Research from the Universities of Dundee and Oxford has shown how combining the tetanus vaccine with a viral particle that normally affects cucumbers can be used to treat psoriasis and allergies, and may even protect against Alzheimer’s disease.
Scientists led by Dundee’s Dr John Foerster and Oxford’s Professor Martin Bachmann, were able to take the protein coat of cucumber mosaic virus and incorporate a tetanus vaccine-derived protein structure known to stimulate the immune system in order to create vaccines to treat multiple chronic diseases.
The vaccine showed positive results in models of psoriasis and cat allergy and was shown to raise antibody levels thought to be beneficial in Alzheimer’s disease. These vaccines can be either preventative, which is the hope for Alzheimer’s but also therapeutic, meaning they can cure a disease like psoriasis after it has already been established.
More research is required to test the efficacy of the therapeutic in a clinical setting, but the Dundee-Oxford study raises the possibility of hundreds of thousands of people being spared the ravages of chronic diseases.
Dr Foerster said, ‘As an academic dermatologist with special interest in the immune system, my specific attention is on vaccines to be developed against chronic skin diseases. The idea is pretty simple – for diseases such as psoriasis or eczema, the newest and most effective medicines on the market are so-called ‘antibodies’, which are what you and I produce against bugs in a common cold.
‘For chronic diseases, these antibodies are specially made against one of the body’s own proteins. By blocking that single protein, the disease gets better. To use the example of psoriasis, a protein called Interleukin needs to be active for the disease to progress. By creating a vaccine that stimulates the body to make antibodies against Interleukin itself we can replace the need for frequent and expensive injections and make this type of treatment much more affordable and accessible to patients who could otherwise not afford specially made antibodies.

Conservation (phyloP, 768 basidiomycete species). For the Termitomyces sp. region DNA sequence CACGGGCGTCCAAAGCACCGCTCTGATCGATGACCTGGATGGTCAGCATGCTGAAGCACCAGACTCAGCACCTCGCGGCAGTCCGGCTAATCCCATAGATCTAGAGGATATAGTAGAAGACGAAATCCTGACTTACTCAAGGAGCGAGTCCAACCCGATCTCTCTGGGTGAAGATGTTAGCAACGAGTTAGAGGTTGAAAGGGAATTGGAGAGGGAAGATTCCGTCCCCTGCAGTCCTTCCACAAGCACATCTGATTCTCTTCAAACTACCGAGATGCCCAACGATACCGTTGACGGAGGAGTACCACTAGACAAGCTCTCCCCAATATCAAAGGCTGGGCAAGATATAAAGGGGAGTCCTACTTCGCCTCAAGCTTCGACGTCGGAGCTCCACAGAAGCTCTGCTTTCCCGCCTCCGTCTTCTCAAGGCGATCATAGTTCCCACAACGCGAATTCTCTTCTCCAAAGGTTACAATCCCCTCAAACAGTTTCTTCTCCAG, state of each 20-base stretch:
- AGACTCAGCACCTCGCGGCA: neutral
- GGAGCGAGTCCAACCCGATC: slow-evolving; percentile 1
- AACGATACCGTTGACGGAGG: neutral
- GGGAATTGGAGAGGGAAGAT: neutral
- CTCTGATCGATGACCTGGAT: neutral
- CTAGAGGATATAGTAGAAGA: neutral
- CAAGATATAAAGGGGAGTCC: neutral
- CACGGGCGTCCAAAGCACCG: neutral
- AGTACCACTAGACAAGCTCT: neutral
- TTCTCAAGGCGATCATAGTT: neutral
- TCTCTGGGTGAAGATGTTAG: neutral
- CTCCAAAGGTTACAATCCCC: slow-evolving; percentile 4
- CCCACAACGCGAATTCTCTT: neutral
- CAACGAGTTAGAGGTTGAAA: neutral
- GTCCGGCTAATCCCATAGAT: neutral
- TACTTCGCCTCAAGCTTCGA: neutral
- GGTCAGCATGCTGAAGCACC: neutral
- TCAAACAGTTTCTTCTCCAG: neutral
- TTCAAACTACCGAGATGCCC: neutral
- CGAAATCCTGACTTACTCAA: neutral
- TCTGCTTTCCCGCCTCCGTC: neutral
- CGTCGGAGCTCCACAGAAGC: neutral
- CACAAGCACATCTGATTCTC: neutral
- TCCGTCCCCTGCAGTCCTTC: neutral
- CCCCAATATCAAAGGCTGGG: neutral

‘Our research shows that this technique works in mice and, importantly, our new vaccine technology shows that it is likely to be a more effective type of vaccine than existing ones in older people. Since many patients with chronic conditions like psoriasis are elderly this technology may work much better to obtain effective vaccines.’
The paper is published in the journal, Nature Vaccines. The researchers are now looking to begin clinical testing of the vaccine and have already received regulatory approval to initiate testing in humans. Present antibodies for psoriasis treatment typically need to be injected at least once a month to keep working, and cost around £10,000 per patient annually. A vaccine would offer much more affordable treatment.
In Alzheimer’s, it is known that a protein called beta amyloid can cause brain damage resulting in inhibited function. Previous unsuccessful trials saw patients injected directly with antibodies against the same target but the new research suggests that starting the treatment – in the form of prophylactic vaccines – could provide a way of offering treatment even before the disease becomes clinically apparent. It is possible such prophylactic approach may work better and this could not be done using frequent antibody injections.
Professor Bachmann, Professor of Vaccinology at the Jenner Institute in Oxford, said, ‘Alzheimer’s disease usually develops in elderly people. The fact that the vaccine described here is optimised for old individuals seems therefore particularly helpful. An additional important aspect of the current work is that we developed a platform technology and are currently broadening our preclinical studies to vaccines against Parkinson’s disease as well as chronic pain.’